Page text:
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Tag Archives: Taxation

Inflation Data Shows Tariffs Are Not a Tax on Consumers but on Foreign & US Corporations

Inflation runs hot in housing, medical services, health insurance, other items that are not imported. The consumer price inflation data released today by the Bureau of Labor Statistics, which corroborates prior inflation data, says that, yes, prices are rising, but they’re rising sharply in services that are not impacted by imports and tariffs, such as rents and other housing costs, healthcare, education, and other services, and also in restaurants (where customers pay mostly for labor...

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The hardest problem in public policy

Scott Alexander is one of my favorite bloggers, combining deep insight with fair-minded analysis. This and this are a couple examples that I really enjoyed. A recent post discussing a policy of universal basic income (UBI) is less convincing: About 40 million Americans live below the poverty line, which is $12,000 for an individual and a little higher for families. Multiplying these out to get $480 billion to end poverty is too high, first because most of these people...

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Casey Mulligan on Trump versus Reagan on Trade

The Trump Administration supports a House bill known as the “US Reciprocal Trade Act.”  Before it was introduced, Peter Navarro was leading the White House effort in this area, which he called the Fair And Reciprocal Trade act.  To the amusement of the rest of the White House staff, Mr. Navarro got an “F” in marketing; this was one of several occasions that the President was understandably upset with Mr. Navarro. It seems that neither the House bill nor the FART act...

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Letter to the Presidential Candidates: It’s Time to Tax Others More

Don’t tax you; don’t tax me; tax that fellow behind the tree. –Russell B. Long, U.S. Senator from Louisiana Don’t tax you; do tax me; and tax the folks that disagree with me. –David R. Henderson, interpreting the thoughts of 18 wealthy Americans. A recent open letter from 17 wealthy Americans willing to identify themselves and one American who was unwilling to do so has gotten a lot of attention. In it, they make a case for higher taxes on very wealthy Americans...

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Federal Disability Policy Poses Insidious Problems for Disabled People Who Want to Generate Income

How to Bring the Disabled Out of the Economic Closet. By Michael Gorback, M.D., at the Center for Pain Relief in Houston, TX: N.B.: The disability benefits system as described here is a very simplified version. It is incredibly complex, so I have limited the discussion to some rather broad generalizations. However, I believe the message does come through that the system discourages behavior that would reduce taxpayer burdens while improving self-esteem and economic well-being among...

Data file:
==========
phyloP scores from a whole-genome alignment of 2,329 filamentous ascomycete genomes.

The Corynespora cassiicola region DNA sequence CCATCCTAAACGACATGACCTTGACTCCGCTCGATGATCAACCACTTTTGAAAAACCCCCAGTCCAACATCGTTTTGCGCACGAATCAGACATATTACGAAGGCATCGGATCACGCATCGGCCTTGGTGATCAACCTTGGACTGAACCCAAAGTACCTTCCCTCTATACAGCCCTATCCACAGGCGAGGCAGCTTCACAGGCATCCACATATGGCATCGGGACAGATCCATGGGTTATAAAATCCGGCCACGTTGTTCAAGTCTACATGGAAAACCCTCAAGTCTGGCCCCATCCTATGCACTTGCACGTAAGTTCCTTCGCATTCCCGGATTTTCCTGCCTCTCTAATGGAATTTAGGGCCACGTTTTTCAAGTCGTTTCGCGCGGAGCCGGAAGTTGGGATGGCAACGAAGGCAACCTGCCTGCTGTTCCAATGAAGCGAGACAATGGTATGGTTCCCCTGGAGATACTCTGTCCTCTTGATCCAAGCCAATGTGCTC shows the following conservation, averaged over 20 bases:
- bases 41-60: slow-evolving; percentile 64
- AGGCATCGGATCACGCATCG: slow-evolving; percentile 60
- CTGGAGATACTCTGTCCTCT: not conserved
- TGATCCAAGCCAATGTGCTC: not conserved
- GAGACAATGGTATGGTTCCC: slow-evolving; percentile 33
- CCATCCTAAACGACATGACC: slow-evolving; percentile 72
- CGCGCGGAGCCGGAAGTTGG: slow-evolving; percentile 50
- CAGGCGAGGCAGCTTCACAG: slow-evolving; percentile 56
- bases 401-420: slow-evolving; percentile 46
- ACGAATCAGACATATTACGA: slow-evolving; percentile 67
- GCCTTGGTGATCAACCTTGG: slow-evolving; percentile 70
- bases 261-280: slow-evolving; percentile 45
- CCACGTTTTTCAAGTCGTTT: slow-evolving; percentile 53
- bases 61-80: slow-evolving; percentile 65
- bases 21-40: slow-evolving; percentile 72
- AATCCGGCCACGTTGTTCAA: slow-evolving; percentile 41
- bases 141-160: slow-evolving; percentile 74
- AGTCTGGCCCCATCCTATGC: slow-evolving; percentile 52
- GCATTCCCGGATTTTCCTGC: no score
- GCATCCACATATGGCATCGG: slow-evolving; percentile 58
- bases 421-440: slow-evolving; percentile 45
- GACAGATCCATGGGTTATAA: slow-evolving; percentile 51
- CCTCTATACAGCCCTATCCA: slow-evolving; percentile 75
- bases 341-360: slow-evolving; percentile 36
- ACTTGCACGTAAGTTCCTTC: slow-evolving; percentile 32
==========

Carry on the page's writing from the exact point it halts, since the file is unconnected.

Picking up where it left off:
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Henderson’s Case Against a Universal Basic Income

Even some free-market economists, such as Duke University’s Michael Munger, argue for a UBI that would replace the current welfare state. But assuming unrealistically that the existing means-tested welfare state programs could be completely replaced, a UBI of $12,000 a year or even of $10,000 a year would require large increases in federal government spending and large increases in taxes. This is an excerpt from my article on Hoover’s Defining Ideas site, published...

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The Countries with the Biggest Corporate Debt Pileups. US Fizzles in 24th Place! Canada Shines in 11th Place

China’s corporations, the most indebted in the world, are forced to deleverage. US “nonfinancial” corporate debt – this excludes debt by banks and by businesses that are not incorporated – rose to a record $15.2 trillion in the fourth quarter, according to data released by the Bank for International Settlements last week. To show how much of a burden this debt is, how it compares to other countries, and to eliminate the effects of inflation, the BIS also expresses this debt as a...

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Bio of William Nordhaus Is On Line

Starting in the 1970s, Nordhaus constructed increasingly comprehensive models of the interaction between the economy and additions of carbon dioxide to the atmosphere, along with its effects on global warming. Economists use these models, along with assumptions about various magnitudes, to compute the “social cost of carbon” (SCC). The idea is that past a certain point, additions of carbon dioxide to the atmosphere heat the earth and thus create a global negative...

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Henderson on Furman and Summers

The negatives are many. They [Jason Furman and Larry Summers] claim that tax increases are savings; they assume that tax cuts and government spending increases are necessary to get us out of recessions; they assume that we are in an era of “secular stagnation,” that is, low growth; they claim that failure to increase spending on infrastructure, education, and scientific leadership is more of a burden on the next generations than the national debt is; and they think...

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